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Churchill's Admiral in Two World Wars (Paperback)

Admiral of the Fleet Lord Keyes of Zeebrugge and Dover GCB KCVO CMG DSO

WWII WWI Naval Churchill Naval Warfare WWII 20th Century 19th Century

By Jim Crossley
Imprint: Pen & Sword Maritime
Pages: 224
Illustrations: 12 black and white illustrations
ISBN: 9781399001564
Published: 20th August 2021




Video review by Dr Alexander Clarke

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Roger Keyes was the archetype of 19th to 20th century Royal Navy officers. A superb seaman, inspiring leader and fearless fighter he immediately caught the eye of senior figures in the naval establishment as well as the up and coming politician, Winston Churchill. The relationship between these two brave men survived disappointment, disagreement and eventually disillusion. Unlike some of his contemporaries Keyes was unable to make the transition from sailor to politician and was inclined to embarrass his friends and allies by his intemperate language and total lack of political acumen. Always eager to lead from the front and hurl himself at the enemy his mind set tended to be that of a junior officer trying to prove himself, not that of a senior Admiral.

Trained in some of the last of Britain's sailing warships, Keyes served in submarines in the North Sea, destroyers in China and as a senior staff officer in the disastrous Gallipoli campaign. As commander of the Dover Patrol he planned and led the highly controversial Zeebrugge Raid and successfully combated U-boats passing along the English Channel. In World War II he begged to be given a combat command but, in spite of their close personal friendship, Churchill realised that he was too old to be suitable for a front line role and his undisguised contempt for many senior Naval and Airforce officers made him extremely unpopular in official circles.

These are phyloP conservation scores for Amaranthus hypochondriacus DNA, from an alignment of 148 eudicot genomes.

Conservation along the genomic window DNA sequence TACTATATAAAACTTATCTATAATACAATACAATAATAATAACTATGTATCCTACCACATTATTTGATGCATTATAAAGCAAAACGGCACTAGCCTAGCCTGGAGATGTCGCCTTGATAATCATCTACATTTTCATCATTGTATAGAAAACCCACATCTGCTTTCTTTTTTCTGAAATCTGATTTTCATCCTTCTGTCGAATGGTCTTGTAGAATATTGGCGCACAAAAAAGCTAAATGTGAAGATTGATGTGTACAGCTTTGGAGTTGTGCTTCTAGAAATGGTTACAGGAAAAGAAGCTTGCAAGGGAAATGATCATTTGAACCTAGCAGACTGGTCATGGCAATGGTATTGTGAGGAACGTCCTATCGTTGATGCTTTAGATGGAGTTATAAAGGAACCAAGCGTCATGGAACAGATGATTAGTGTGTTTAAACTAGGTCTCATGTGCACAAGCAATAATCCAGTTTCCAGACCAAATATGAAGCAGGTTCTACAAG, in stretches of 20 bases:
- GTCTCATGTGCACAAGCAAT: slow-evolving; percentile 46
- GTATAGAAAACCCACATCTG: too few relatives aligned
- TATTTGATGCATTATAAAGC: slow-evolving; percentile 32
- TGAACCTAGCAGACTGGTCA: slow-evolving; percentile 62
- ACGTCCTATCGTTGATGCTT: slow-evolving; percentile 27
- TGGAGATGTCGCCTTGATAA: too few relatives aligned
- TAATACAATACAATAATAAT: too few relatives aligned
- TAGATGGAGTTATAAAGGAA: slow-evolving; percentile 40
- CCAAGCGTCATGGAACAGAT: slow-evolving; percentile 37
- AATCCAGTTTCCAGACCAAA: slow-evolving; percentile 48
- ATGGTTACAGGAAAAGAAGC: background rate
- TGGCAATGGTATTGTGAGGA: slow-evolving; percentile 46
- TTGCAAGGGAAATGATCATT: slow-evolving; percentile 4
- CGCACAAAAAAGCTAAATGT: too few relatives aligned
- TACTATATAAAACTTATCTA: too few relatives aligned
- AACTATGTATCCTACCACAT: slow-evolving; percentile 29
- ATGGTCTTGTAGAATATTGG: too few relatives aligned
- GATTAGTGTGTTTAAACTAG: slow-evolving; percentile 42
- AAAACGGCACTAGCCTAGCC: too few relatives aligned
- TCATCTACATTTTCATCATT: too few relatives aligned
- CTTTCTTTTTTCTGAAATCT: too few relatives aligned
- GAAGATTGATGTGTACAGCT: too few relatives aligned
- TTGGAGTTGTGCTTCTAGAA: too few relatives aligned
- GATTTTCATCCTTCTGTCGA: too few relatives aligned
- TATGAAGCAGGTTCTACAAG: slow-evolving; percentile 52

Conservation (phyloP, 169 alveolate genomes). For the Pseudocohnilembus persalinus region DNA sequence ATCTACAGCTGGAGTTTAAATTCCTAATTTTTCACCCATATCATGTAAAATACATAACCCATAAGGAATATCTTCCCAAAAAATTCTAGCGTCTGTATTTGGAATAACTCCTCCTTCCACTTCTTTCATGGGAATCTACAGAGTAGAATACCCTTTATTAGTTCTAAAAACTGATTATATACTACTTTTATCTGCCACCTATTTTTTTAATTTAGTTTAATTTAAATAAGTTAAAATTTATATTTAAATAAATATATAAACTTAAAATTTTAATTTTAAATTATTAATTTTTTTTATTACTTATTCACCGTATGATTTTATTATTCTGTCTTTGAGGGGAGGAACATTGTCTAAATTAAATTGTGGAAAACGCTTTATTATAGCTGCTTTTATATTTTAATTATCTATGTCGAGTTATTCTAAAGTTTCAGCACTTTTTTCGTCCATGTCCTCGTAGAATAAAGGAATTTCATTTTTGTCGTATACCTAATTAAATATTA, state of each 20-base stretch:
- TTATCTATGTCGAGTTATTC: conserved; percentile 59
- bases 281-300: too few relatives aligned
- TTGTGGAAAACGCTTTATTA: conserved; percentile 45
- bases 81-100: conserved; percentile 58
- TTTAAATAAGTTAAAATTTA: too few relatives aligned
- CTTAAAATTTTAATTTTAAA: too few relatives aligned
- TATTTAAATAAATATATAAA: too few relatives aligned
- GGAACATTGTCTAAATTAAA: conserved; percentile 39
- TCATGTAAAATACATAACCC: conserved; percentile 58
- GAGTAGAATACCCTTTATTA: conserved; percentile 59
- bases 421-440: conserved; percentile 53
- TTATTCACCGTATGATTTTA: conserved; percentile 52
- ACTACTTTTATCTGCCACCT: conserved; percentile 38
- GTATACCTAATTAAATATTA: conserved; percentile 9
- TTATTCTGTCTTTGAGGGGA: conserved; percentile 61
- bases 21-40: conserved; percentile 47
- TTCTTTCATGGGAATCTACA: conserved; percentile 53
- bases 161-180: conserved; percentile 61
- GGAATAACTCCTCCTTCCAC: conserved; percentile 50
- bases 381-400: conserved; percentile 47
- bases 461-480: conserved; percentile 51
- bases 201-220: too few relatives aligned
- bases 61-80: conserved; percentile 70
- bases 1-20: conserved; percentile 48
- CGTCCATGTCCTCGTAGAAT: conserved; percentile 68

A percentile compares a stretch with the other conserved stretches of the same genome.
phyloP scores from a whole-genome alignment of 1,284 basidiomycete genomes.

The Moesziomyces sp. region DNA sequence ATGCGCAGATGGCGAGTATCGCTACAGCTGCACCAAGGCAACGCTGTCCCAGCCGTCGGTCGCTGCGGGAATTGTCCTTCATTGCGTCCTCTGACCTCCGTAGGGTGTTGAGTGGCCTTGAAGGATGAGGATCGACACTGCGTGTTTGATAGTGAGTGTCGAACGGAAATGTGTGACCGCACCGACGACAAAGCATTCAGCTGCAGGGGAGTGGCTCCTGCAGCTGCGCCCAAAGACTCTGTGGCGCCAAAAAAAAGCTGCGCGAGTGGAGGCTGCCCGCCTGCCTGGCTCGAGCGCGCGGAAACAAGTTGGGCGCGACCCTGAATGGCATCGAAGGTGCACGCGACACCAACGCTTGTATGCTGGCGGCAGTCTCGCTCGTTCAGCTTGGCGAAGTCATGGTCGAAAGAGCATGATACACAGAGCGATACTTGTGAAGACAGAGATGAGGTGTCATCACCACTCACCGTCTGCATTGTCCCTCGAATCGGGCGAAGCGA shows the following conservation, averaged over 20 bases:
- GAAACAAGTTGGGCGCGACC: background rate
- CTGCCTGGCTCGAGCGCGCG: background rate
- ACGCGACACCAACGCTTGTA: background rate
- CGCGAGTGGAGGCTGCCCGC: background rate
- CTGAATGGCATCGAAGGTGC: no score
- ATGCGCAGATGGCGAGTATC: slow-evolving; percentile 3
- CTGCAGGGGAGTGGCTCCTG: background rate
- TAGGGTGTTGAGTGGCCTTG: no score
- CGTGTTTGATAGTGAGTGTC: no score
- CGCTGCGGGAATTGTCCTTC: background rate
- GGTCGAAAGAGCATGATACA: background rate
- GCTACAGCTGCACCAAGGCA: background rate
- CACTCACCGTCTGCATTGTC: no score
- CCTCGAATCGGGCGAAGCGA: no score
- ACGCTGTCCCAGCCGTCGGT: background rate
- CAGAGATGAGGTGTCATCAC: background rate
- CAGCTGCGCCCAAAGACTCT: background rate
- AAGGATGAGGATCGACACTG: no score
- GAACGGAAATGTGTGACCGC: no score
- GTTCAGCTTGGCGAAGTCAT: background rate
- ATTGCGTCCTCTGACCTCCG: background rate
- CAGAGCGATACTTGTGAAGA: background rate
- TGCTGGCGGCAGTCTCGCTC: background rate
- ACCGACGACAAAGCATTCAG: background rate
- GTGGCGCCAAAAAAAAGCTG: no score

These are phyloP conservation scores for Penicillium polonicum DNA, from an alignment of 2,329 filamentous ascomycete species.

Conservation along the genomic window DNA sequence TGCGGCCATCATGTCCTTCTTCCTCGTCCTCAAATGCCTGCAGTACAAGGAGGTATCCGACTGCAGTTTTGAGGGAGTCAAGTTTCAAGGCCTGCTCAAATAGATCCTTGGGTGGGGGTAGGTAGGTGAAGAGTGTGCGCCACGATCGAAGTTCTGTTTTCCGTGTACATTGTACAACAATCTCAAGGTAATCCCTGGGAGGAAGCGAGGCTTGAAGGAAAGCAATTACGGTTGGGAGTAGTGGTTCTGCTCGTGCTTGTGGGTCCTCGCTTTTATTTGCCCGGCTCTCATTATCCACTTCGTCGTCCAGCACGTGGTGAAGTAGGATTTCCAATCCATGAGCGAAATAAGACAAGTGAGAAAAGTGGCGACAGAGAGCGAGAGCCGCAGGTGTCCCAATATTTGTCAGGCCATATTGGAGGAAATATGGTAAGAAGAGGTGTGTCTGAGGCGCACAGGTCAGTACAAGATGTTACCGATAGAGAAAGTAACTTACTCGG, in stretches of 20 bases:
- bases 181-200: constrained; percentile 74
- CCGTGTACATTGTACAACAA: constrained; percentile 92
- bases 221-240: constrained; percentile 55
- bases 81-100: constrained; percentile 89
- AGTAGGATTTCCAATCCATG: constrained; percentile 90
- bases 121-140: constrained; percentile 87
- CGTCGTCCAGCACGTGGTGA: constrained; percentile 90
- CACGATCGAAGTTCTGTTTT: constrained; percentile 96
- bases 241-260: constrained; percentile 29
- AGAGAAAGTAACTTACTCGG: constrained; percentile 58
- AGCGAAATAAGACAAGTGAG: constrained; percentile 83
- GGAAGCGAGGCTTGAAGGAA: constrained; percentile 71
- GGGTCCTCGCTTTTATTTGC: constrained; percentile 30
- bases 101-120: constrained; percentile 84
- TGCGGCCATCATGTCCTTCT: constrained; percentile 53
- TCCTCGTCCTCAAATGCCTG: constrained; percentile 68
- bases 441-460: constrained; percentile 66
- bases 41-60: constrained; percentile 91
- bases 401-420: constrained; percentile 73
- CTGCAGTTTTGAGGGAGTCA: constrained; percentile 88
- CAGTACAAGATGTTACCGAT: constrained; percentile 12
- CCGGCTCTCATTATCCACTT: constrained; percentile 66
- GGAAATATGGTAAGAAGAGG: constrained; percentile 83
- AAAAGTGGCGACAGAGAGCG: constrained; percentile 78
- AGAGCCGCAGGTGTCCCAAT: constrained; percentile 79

To his credit, Churchill did not let his personal friendship and admiration of Keyes blind him to his temperamental and intellectual limitations. Both men were big enough not to let professional conflict destroy mutual personal admiration and friendship.

Jim Crossley has given the reader a deeply researched, highly readable and well-balanced account of the life of one of Britain’s great sailors. A grand addition to the canon of naval history.

Martin Willoughby, Chairman of the Wessex Branch of the Western Front Association

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Video review by Dr Alexander Clarke

"...adds a missing element to Royal Navy literature..."

The Northern Mariner

'A superb seaman, inspiring leader and fearless fighter'.

Military History, May 2021

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This is a hugely enjoyable read with each chapter including a summary of Keyes’s role and impact. The Introduction acknowledges “his fine seamanship, his loyalty to friends, his outstanding qualities of leadership, and above all his utter contempt of danger”. His failings were poor strategic judgement and unrealistic concepts of what he could personally achieve in combat. But this does not detract from a man of great courage and integrity who inspired respect from seamen to dock workers. The opening words are “Keyes was a hero” – you really cannot achieve a higher accolade and this book gives the hero of Zeebrugge proper recognition.

Warship World Nov/Dec issue 2020

This is a well-written and interesting account of the life and times of a famous admiral and worth its place on the bookshelf.